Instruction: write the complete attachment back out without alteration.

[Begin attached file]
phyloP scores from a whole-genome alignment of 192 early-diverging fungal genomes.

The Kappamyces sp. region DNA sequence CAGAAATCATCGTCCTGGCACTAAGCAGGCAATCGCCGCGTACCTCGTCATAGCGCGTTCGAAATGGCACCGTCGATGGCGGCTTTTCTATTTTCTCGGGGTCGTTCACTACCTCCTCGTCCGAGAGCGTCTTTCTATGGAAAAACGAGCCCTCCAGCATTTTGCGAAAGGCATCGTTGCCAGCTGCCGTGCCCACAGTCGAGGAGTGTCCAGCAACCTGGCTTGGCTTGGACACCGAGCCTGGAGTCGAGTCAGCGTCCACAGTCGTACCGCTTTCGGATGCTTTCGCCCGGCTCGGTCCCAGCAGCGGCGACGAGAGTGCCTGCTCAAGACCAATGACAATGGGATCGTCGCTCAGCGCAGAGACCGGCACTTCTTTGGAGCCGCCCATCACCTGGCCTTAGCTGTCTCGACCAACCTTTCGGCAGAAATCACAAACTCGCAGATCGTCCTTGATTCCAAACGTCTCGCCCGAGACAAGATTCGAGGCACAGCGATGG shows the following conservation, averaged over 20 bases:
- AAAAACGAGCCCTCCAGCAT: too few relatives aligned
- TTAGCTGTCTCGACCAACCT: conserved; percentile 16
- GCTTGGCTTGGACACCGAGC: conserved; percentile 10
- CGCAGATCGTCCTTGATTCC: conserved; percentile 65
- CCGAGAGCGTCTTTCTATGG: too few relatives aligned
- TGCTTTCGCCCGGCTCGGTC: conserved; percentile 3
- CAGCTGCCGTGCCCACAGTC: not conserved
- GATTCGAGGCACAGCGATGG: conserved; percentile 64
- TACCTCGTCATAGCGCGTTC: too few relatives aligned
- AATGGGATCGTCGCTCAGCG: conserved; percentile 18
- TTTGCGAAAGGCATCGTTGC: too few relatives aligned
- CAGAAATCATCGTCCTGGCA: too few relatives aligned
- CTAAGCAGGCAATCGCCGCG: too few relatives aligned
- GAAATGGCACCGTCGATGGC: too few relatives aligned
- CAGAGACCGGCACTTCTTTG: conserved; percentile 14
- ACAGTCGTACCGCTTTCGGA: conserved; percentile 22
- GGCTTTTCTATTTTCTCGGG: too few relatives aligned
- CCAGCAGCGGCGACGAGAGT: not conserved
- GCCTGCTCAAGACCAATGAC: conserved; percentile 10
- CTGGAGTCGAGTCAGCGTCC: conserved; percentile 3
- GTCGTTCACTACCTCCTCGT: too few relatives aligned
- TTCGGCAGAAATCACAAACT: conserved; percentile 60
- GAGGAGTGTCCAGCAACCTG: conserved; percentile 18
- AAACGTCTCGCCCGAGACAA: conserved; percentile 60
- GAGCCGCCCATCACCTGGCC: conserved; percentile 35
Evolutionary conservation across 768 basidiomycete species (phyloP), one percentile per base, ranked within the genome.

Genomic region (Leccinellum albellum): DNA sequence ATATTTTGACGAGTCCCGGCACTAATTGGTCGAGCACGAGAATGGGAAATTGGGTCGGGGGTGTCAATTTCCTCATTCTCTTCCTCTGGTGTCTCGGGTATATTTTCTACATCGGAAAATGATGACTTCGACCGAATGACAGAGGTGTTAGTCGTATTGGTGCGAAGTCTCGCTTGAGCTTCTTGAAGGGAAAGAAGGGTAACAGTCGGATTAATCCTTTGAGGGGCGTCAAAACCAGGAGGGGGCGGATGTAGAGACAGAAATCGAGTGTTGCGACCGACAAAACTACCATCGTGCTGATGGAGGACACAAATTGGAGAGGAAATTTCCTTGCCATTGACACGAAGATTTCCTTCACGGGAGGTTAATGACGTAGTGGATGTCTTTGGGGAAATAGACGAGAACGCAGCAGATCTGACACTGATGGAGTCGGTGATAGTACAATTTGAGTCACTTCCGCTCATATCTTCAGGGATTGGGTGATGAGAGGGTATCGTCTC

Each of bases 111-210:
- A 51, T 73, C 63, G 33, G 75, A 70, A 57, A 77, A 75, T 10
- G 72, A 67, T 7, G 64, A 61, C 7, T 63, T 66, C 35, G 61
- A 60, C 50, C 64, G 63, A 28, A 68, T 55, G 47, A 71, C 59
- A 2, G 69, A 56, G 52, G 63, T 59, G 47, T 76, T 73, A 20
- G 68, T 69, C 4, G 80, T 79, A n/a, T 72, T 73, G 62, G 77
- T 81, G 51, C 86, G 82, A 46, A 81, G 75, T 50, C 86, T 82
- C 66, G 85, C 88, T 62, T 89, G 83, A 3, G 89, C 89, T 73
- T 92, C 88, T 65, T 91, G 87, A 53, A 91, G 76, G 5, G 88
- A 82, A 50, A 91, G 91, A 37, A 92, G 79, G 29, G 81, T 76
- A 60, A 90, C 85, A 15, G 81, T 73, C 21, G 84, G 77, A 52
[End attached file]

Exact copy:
phyloP scores from a whole-genome alignment of 192 early-diverging fungal genomes.

The Kappamyces sp. region DNA sequence CAGAAATCATCGTCCTGGCACTAAGCAGGCAATCGCCGCGTACCTCGTCATAGCGCGTTCGAAATGGCACCGTCGATGGCGGCTTTTCTATTTTCTCGGGGTCGTTCACTACCTCCTCGTCCGAGAGCGTCTTTCTATGGAAAAACGAGCCCTCCAGCATTTTGCGAAAGGCATCGTTGCCAGCTGCCGTGCCCACAGTCGAGGAGTGTCCAGCAACCTGGCTTGGCTTGGACACCGAGCCTGGAGTCGAGTCAGCGTCCACAGTCGTACCGCTTTCGGATGCTTTCGCCCGGCTCGGTCCCAGCAGCGGCGACGAGAGTGCCTGCTCAAGACCAATGACAATGGGATCGTCGCTCAGCGCAGAGACCGGCACTTCTTTGGAGCCGCCCATCACCTGGCCTTAGCTGTCTCGACCAACCTTTCGGCAGAAATCACAAACTCGCAGATCGTCCTTGATTCCAAACGTCTCGCCCGAGACAAGATTCGAGGCACAGCGATGG shows the following conservation, averaged over 20 bases:
- AAAAACGAGCCCTCCAGCAT: too few relatives aligned
- TTAGCTGTCTCGACCAACCT: conserved; percentile 16
- GCTTGGCTTGGACACCGAGC: conserved; percentile 10
- CGCAGATCGTCCTTGATTCC: conserved; percentile 65
- CCGAGAGCGTCTTTCTATGG: too few relatives aligned
- TGCTTTCGCCCGGCTCGGTC: conserved; percentile 3
- CAGCTGCCGTGCCCACAGTC: not conserved
- GATTCGAGGCACAGCGATGG: conserved; percentile 64
- TACCTCGTCATAGCGCGTTC: too few relatives aligned
- AATGGGATCGTCGCTCAGCG: conserved; percentile 18
- TTTGCGAAAGGCATCGTTGC: too few relatives aligned
- CAGAAATCATCGTCCTGGCA: too few relatives aligned
- CTAAGCAGGCAATCGCCGCG: too few relatives aligned
- GAAATGGCACCGTCGATGGC: too few relatives aligned
- CAGAGACCGGCACTTCTTTG: conserved; percentile 14
- ACAGTCGTACCGCTTTCGGA: conserved; percentile 22
- GGCTTTTCTATTTTCTCGGG: too few relatives aligned
- CCAGCAGCGGCGACGAGAGT: not conserved
- GCCTGCTCAAGACCAATGAC: conserved; percentile 10
- CTGGAGTCGAGTCAGCGTCC: conserved; percentile 3
- GTCGTTCACTACCTCCTCGT: too few relatives aligned
- TTCGGCAGAAATCACAAACT: conserved; percentile 60
- GAGGAGTGTCCAGCAACCTG: conserved; percentile 18
- AAACGTCTCGCCCGAGACAA: conserved; percentile 60
- GAGCCGCCCATCACCTGGCC: conserved; percentile 35
Evolutionary conservation across 768 basidiomycete species (phyloP), one percentile per base, ranked within the genome.

Genomic region (Leccinellum albellum): DNA sequence ATATTTTGACGAGTCCCGGCACTAATTGGTCGAGCACGAGAATGGGAAATTGGGTCGGGGGTGTCAATTTCCTCATTCTCTTCCTCTGGTGTCTCGGGTATATTTTCTACATCGGAAAATGATGACTTCGACCGAATGACAGAGGTGTTAGTCGTATTGGTGCGAAGTCTCGCTTGAGCTTCTTGAAGGGAAAGAAGGGTAACAGTCGGATTAATCCTTTGAGGGGCGTCAAAACCAGGAGGGGGCGGATGTAGAGACAGAAATCGAGTGTTGCGACCGACAAAACTACCATCGTGCTGATGGAGGACACAAATTGGAGAGGAAATTTCCTTGCCATTGACACGAAGATTTCCTTCACGGGAGGTTAATGACGTAGTGGATGTCTTTGGGGAAATAGACGAGAACGCAGCAGATCTGACACTGATGGAGTCGGTGATAGTACAATTTGAGTCACTTCCGCTCATATCTTCAGGGATTGGGTGATGAGAGGGTATCGTCTC

Each of bases 111-210:
- A 51, T 73, C 63, G 33, G 75, A 70, A 57, A 77, A 75, T 10
- G 72, A 67, T 7, G 64, A 61, C 7, T 63, T 66, C 35, G 61
- A 60, C 50, C 64, G 63, A 28, A 68, T 55, G 47, A 71, C 59
- A 2, G 69, A 56, G 52, G 63, T 59, G 47, T 76, T 73, A 20
- G 68, T 69, C 4, G 80, T 79, A n/a, T 72, T 73, G 62, G 77
- T 81, G 51, C 86, G 82, A 46, A 81, G 75, T 50, C 86, T 82
- C 66, G 85, C 88, T 62, T 89, G 83, A 3, G 89, C 89, T 73
- T 92, C 88, T 65, T 91, G 87, A 53, A 91, G 76, G 5, G 88
- A 82, A 50, A 91, G 91, A 37, A 92, G 79, G 29, G 81, T 76
- A 60, A 90, C 85, A 15, G 81, T 73, C 21, G 84, G 77, A 52